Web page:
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Genetics and Molecular Biology

Print version ISSN 1415-4757On-line version ISSN 1678-4685

Genet. Mol. Biol. vol. 21 n. 4 São Paulo Dec. 1998 

Early selection for growth vigor in rubber tree genotypes in northwestern São Paulo State (Brazil)


Paulo de Souza Gonçalves1, Nelson Bortoletto2, Fernando da Silva Fonseca3, Ondino Cleante Bataglia4 and Altino Aldo Ortolani5
1Programa Seringueira, Centro de Café e Plantas Tropicais, Instituto Agronômico (IAC), Caixa Postal 28, 13001-970 Campinas, SP, Brasil. Send correspondence to P.S.G. Fax: +55-19-241-5188. E-mail: 
2Núcleo de Agronomia do Noroeste/IAC, Votuporanga, SP.
3Fellowship of the National Research Council - CNPq.
4Centro de Solos e Recursos Ambientais/IAC, Campinas, SP.
5Centro de Ecofisiologia e Biofísica/IAC, Campinas, SP.




Forty-five genotypes (clones) of rubber tree [Hevea brasiliensis (Willd. ex Adr. de Juss.) Müell. Arg.] of different origins were assessed for efficiency of early selection at the Votuporanga Experimental Station in northwestern São Paulo State, Brazil, using a randomized complete block design with three replications and six plants per plot. Girth at 120 cm above the highest point of the grafting union of each tree was taken at ages 12, 24, 36, 48, 60, 72, 84 and 96 months. Highly significant differences in girth were detected among the genotypes at all ages evaluated, except for 12 months. Estimates of genetic variance for two age sets showed a substantial increase with age, while the genotype variation decreased. Selection made at 24 months proved to be the most efficient, giving a superior gain per unit of time.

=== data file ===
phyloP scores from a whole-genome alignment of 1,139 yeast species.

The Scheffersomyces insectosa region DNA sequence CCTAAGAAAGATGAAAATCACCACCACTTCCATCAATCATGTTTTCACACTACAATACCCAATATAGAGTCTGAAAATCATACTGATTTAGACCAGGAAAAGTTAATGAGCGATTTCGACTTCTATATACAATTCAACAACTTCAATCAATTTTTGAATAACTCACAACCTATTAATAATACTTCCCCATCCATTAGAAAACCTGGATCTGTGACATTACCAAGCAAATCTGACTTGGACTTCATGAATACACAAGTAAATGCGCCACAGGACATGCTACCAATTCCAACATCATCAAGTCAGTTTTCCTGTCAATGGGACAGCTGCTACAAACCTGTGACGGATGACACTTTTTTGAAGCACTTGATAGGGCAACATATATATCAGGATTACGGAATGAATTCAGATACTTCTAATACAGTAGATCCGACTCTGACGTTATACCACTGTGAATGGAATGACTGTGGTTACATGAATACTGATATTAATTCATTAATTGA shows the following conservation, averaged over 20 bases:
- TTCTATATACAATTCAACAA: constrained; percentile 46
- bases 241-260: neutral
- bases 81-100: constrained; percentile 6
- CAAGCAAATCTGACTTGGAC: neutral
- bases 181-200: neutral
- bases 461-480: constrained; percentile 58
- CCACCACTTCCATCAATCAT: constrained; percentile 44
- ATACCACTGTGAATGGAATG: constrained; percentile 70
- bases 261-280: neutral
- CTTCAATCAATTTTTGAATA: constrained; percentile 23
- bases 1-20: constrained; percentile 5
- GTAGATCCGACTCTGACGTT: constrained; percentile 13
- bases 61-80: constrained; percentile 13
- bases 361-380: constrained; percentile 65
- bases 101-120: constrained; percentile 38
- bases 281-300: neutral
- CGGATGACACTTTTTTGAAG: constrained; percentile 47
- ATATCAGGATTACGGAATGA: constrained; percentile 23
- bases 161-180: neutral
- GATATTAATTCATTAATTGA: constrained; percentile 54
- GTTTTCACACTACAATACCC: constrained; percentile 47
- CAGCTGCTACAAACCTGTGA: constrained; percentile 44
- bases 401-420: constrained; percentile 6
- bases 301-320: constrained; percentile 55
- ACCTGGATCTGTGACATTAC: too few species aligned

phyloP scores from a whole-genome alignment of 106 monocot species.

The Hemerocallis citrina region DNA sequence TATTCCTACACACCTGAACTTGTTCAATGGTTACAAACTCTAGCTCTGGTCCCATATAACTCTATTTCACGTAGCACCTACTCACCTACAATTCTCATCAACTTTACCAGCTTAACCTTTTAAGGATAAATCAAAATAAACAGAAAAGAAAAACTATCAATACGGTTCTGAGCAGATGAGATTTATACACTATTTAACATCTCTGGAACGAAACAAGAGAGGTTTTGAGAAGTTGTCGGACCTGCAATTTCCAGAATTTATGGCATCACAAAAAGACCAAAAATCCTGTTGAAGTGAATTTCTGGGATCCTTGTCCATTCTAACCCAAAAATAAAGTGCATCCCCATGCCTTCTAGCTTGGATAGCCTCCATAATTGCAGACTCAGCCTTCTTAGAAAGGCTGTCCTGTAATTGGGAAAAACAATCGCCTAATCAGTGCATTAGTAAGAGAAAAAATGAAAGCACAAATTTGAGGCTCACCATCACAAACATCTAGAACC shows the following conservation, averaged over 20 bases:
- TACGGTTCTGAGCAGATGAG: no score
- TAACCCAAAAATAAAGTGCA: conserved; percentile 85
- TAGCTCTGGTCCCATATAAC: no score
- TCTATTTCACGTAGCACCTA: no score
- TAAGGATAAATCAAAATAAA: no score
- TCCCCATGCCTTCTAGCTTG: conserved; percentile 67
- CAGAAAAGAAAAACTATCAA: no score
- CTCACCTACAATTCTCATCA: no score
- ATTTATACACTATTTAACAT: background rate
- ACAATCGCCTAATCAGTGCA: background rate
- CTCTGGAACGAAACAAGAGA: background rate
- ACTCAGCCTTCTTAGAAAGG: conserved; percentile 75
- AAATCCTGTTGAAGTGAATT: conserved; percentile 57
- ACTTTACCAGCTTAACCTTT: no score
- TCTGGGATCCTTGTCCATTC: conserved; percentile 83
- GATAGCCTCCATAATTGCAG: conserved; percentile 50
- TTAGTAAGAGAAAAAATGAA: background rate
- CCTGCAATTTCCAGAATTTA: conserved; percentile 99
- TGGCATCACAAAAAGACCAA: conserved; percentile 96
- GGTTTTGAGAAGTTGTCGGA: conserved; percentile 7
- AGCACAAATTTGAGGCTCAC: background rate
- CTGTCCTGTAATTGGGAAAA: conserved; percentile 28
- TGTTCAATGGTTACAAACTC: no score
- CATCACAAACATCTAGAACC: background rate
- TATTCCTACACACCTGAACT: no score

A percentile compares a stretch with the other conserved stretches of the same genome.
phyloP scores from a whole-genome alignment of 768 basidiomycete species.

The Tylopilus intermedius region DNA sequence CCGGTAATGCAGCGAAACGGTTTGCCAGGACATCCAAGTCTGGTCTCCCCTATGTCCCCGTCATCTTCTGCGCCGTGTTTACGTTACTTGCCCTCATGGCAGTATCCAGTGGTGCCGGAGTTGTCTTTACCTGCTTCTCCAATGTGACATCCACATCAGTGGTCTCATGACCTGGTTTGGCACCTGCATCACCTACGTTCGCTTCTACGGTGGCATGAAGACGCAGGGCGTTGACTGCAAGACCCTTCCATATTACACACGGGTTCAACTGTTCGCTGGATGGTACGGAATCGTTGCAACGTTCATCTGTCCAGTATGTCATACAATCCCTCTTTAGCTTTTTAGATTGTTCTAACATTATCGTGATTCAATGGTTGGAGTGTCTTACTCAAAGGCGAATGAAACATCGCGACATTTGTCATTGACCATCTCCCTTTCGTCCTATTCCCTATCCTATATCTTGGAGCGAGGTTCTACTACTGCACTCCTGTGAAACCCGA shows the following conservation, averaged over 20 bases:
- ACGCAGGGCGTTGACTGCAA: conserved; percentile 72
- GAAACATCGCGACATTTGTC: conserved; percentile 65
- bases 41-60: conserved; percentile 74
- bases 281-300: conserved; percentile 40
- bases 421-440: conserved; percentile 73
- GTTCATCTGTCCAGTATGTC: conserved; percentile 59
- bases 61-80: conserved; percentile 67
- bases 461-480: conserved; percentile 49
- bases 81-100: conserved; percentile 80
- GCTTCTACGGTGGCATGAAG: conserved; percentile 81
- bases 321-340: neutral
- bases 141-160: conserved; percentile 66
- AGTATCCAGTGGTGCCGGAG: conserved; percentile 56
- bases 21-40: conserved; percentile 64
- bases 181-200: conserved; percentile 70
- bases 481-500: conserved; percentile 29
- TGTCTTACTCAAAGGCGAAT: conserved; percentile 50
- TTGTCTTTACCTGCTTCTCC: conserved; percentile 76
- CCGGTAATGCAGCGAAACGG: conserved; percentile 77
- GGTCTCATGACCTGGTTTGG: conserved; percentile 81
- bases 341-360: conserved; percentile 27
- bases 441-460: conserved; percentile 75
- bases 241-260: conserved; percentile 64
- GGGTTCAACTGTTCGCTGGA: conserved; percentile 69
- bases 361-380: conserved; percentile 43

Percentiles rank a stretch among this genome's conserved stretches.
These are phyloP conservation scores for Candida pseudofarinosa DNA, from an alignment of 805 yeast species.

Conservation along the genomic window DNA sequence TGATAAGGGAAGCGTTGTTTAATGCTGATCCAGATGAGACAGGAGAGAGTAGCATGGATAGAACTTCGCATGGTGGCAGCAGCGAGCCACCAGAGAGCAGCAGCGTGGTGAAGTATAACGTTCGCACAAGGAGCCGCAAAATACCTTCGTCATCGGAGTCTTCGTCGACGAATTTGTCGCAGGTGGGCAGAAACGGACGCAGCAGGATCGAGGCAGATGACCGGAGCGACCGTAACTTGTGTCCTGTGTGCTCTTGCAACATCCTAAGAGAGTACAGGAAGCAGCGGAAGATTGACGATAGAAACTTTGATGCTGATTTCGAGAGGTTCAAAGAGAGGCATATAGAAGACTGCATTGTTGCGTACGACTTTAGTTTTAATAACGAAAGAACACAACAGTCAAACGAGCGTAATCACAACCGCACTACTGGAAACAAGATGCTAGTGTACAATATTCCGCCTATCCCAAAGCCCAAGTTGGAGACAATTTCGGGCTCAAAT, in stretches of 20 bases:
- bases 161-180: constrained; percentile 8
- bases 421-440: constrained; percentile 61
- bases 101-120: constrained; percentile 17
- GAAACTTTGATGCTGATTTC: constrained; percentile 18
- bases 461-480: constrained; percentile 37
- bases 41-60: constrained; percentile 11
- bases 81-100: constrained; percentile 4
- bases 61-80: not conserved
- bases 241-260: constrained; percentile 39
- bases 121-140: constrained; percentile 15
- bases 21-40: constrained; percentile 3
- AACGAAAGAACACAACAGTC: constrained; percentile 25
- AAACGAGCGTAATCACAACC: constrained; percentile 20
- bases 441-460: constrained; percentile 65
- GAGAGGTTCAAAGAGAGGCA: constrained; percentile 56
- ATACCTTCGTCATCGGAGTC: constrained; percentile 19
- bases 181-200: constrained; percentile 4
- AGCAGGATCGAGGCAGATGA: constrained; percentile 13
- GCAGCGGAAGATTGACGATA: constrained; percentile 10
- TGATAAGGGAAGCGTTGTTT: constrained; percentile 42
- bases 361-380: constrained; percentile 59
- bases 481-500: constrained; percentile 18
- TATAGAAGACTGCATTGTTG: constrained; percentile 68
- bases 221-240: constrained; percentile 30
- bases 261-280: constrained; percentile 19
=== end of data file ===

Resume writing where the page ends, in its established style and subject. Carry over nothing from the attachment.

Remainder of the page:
Time is a critical factor in the genetic improvement of commercial traits for perennial species like rubber tree [Hevea brasiliensis (Willd. ex Adr. de Juss.) Müell. Arg.]. Breeding programs are usually designed to maximize genetic gain per unit of time, within the limits imposed by other constraints. For this reason, efficiency of early selection for growth before panel opening time is important for rubber tree breeders.

Most early selection studies estimate efficiencies and correlations based on comparisons between data from plants at various ages (Lambeth, 1980; Lambeth et al., 1983; Foster, 1986; Gill, 1987; Cotterill and Dean, 1988; King and Burdon, 1991;). These studies generally use environmental and site conditions commonly found in commercial plantations, and efficiency values are usually moderate to high for growth traits. Girth in rubber trees is an economically important character and is considered to be a measure of vigor. It determines the age at which a clone can be exploited.